Securing your IP Assets in a Business Transaction

As Covid19 has created business uncertainty, the M&A activity, in general, has slowed down but still there are companies/businesses that are tapping crisis opportunity to make strategic acquisitions. We outline a few commonly asked questions from IP perspective in a transaction involving transfer of IP assets.

  • I am acquiring a business what are the IP issues I must consider?

Following are the issues you need to keep in mind vis-à-vis IP rights when acquiring a business:

  1. Identify or seek disclosure of all owned or licensed IP.
  2. Identify any gap/s which can make IP invalid/unenforceable especially with regard to validity and/or renewal of the IP. If it is not renewed, then assess what the is the grace period, if any, within which it can be renewed/restored. If not, whether you can file the application again. Are there any third party rights created in the interim period.
  3. Check upon the documentation as to the ownership of IP rights. In particular, you need to check if there is any registration certificate issued for the IP. If yes, then whether all the details regarding the ownership are correct. In case of patents, check if the rights have been assigned by all the Inventors. In case of multiple assignments, check whether the rights have been completely transferred to the party entering into agreement so as to ensure there is no dispute regarding the ownership.
  4. Check whether the party has already entered into any license / franchise agreements with a third entity and whether it would impact free use of the IP by you.
  5. Check,if any litigation have arisen involving the IP. If yes, then what is its status and where it stands. Also, assess if the IP case is strong enough to prosecute and its impact on the portfolio. e.g. In a patent matter, check if the the granted patent is undergoing any opposition/ revocation proceedings or if a trade mark is challenged in any court of law.
  6. As most of the IP rights, specifically, trademarks, patents and designs, are territorial and of limited duration, thus check whether the rights exist in the territory where you would be marketing the product. Also, check if the renewal fees has paid to keep the IP alive and maintained.
  7. Any legal notice received from third party for infringement of their rights in any IP and how the matter was resolved. This is important to assess if you are able to use the IP freely post acquisition of the business.
  8. If you are dealing with patent, check whether i) technology covered in the patent is in line to your business so that it is useful in advancing the business ii) how narrow or broad are the patent claims iii) strength of the patent i.e. check if there are any closer prior art documents through which the patent can be challenged.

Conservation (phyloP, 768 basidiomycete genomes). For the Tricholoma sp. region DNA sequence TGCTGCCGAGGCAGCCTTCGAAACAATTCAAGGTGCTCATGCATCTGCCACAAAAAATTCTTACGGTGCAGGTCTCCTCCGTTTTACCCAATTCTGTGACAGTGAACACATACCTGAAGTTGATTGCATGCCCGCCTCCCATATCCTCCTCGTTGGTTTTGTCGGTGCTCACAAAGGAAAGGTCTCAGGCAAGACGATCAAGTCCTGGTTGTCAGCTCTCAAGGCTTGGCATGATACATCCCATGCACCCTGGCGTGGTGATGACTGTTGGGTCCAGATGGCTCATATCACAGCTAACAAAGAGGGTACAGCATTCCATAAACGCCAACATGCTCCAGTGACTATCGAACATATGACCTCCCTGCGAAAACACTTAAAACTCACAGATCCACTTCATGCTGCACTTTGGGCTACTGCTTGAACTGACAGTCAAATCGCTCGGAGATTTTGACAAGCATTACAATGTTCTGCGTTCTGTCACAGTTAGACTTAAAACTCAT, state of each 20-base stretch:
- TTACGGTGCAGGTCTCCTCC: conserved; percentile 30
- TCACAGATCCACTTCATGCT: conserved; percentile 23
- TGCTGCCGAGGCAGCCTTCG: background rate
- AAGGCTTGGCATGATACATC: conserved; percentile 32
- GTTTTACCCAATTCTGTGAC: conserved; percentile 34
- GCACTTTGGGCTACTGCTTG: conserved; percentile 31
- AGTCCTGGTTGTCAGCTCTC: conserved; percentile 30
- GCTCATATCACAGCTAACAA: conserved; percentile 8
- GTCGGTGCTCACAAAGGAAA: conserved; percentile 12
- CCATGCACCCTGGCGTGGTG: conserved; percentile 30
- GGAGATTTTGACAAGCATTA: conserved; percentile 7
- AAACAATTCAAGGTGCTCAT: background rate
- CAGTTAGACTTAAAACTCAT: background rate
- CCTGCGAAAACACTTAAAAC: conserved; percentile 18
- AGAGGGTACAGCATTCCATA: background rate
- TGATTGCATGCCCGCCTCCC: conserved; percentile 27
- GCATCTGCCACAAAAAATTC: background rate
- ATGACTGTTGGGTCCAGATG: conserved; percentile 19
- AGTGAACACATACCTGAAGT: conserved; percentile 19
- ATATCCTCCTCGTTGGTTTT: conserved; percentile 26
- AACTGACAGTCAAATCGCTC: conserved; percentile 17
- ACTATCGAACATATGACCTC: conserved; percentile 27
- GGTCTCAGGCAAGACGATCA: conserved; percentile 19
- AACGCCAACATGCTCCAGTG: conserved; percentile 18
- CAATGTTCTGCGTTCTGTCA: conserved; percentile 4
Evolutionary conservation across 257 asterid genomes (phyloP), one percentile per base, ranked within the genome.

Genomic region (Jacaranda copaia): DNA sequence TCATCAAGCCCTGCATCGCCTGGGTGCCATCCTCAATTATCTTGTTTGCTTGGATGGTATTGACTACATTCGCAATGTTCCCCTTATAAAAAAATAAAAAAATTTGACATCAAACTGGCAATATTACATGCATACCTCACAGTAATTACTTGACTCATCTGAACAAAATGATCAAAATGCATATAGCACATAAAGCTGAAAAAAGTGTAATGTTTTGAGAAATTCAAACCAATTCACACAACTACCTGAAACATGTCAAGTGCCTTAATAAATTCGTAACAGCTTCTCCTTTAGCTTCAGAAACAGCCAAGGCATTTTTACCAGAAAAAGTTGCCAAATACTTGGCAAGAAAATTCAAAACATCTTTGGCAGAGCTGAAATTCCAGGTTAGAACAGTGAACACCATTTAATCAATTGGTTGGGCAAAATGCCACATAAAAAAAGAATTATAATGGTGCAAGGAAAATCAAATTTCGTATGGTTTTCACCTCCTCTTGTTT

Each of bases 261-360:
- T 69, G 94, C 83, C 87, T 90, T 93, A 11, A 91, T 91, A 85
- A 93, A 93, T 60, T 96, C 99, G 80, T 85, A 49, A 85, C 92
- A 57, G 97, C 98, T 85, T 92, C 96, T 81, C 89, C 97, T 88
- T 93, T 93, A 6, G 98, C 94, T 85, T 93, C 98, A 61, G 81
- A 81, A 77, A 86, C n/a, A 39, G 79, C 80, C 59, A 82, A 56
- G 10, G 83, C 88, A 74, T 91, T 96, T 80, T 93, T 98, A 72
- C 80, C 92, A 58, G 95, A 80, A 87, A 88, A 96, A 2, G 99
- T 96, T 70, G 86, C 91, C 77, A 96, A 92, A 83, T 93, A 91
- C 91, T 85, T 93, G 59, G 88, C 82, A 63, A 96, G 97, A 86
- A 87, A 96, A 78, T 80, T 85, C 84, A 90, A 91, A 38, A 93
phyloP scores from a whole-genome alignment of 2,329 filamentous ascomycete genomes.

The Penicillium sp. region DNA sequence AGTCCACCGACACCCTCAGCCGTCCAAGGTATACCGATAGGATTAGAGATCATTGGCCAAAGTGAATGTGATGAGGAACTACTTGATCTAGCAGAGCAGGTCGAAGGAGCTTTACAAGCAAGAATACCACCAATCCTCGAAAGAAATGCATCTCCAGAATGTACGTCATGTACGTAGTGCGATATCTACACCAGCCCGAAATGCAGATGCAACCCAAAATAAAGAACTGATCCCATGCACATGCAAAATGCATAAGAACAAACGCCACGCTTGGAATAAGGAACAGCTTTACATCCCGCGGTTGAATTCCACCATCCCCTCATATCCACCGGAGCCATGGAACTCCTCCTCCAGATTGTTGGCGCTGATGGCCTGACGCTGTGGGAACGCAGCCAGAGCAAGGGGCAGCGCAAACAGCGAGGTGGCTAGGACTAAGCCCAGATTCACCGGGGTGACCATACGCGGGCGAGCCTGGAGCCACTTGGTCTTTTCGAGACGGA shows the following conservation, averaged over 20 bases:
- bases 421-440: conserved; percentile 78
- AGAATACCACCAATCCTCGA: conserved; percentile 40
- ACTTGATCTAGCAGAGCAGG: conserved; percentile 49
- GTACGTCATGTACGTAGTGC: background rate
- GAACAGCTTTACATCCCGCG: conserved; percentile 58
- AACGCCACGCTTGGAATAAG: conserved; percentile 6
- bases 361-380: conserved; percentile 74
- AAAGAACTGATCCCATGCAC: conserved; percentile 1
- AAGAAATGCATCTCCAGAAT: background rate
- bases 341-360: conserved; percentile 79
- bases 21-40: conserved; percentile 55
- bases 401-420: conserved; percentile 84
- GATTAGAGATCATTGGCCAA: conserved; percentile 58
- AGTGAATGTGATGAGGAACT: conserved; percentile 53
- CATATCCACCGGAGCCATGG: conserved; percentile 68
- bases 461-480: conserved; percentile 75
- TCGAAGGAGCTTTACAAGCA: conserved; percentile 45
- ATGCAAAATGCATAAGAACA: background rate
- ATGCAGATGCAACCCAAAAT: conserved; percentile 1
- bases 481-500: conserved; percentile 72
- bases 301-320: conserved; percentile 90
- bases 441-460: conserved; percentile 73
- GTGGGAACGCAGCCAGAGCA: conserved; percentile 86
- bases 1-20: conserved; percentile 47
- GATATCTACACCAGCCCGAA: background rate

• The business I have acquired owns Trademarks, Patents, Copyright, Designs, and Geographical Indications. What do I need to do in terms of recording myself as subsequent proprietor.

The best course of action to record yourself as the subsequent proprietor of any IP transferred is to have a separate deed of assignment drafted and executed for each IP involved – detailing out the terms of transfer including mentioning the monies that may have exchanged hands between the parties for this acquisition. Separate deeds are recommended as each of the Trademarks, Patents and Design office are separate. Thus it will be procedurally easier to have such deeds recorded with each of the concerned authority.

  • The business I have acquired has put a lump sum value for the business. How do I segregate value for IP assets.

The valuation of IP is very subjective and depends upon various factors taking into account whether or not the intellectual property rights are well protected and in use. Outlined below are a few models that are accepted

Valuation based on cost/s spend in development

This evaluates the costs incurred by the business in the creation and development of their IPR while creating any product/prototype and will include expenses incurred on:

  1. Research and development
  2. Equipment and materials
  3. The cost/s of labor
  4. Testing the product/prototype
  5. Obtaining approval and certification from the relevant regulatory bodies
  6. Registration of the intellectual property with appropriate authority and seeking statutory protection of it
  7. Overheads with regards to utilities, accommodation and support staff

The concept behind the cost method of valuation is that a business purchaser would not have to incur these costs if they buy the IPR. Furthermore, in doing so they would not have to suffer the financial and/or operational consequences of failing to successfully develop their own IPR, or deal with the potential difficulties in protecting it if they did develop their own.